Robert Burton Quotes (displaying: 1 - 30 of 34 quotes)
...those impious epicures, libertines, atheists, hypocrites, infidels, worldly, secure, impenitent, unthankful, and carnal-minded men, that attribute all to natural causes, that will acknowledge no supreme power; that have cauterized consciences, or live in a reprobate sense; or such desperate persons as are too distrustful of his mercies.
[E]very man hath liberty to write, but few ability. Heretofore learning was graced by judicious scholars, but now noble sciences are vilified by base and illiterate scribblers, that either write for vain-glory, need, to get money, or as Parasites to flatter and collogue with some great men, they put out trifles, rubbish and trash. Among so many thousand Authors you shall scarce find one by reading of whom you shall be any whit better, but rather much worse; by which he is rather infected than any way perfected… What a catalogue of new books this year, all his age (I say) have our Frankfurt Marts, our domestic Marts, brought out. Twice a year we stretch out wits out and set them to sale; after great toil we attain nothing…What a glut of books! Who can read them? As already, we shall have a vast Chaos and confusion of Books, we are oppressed with them, our eyes ache with reading, our fingers with turning. For my part I am one of the number—one of the many—I do not deny it...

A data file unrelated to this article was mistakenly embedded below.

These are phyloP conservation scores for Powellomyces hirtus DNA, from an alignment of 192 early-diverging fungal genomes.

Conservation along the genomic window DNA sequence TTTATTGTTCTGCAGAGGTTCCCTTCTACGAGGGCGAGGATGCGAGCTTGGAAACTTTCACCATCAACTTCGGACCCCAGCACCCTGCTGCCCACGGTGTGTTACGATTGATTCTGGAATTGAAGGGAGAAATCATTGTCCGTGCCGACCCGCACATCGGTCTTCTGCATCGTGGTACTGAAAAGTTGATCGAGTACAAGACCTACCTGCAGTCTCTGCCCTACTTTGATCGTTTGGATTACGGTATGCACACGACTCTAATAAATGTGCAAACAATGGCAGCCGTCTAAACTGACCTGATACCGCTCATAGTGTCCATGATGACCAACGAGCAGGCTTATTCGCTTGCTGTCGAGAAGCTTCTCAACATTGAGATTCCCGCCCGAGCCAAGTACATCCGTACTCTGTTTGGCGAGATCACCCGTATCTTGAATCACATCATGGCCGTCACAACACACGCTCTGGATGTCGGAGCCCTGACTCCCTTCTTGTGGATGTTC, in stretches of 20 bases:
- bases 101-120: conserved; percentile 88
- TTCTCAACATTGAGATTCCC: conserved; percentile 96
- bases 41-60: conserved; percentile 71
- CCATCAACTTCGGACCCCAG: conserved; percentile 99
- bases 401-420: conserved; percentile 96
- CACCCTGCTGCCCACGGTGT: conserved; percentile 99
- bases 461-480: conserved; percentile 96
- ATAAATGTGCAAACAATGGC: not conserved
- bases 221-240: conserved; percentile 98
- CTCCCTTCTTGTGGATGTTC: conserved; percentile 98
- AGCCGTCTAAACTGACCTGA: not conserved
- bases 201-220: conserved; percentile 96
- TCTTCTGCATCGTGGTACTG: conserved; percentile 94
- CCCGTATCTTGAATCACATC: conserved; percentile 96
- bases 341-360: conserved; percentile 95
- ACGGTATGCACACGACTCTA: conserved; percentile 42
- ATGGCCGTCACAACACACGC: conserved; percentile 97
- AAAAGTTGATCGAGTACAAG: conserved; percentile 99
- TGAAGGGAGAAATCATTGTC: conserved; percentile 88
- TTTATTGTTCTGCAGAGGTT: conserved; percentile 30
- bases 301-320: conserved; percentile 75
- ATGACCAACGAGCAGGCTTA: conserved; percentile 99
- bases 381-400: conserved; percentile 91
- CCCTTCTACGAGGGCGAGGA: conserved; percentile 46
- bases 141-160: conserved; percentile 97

When I lie waking all alone, Recounting what I have ill done, My thoughts on me then tyrannize, Fear and sorrow me surprise, Whether I tarry still or go, Methinks the time moves very slow, All my griefs to this are jolly, Naught so sad as melancholy.'Tis my sole plague to be alone, I am a beast, a monster grown, I will no light nor company, I find it now my misery. The scene is turn'd, my joys are gone, Fear, discontent, and sorrows come. All my griefs to this are folly, Naught so fierce as melancholy.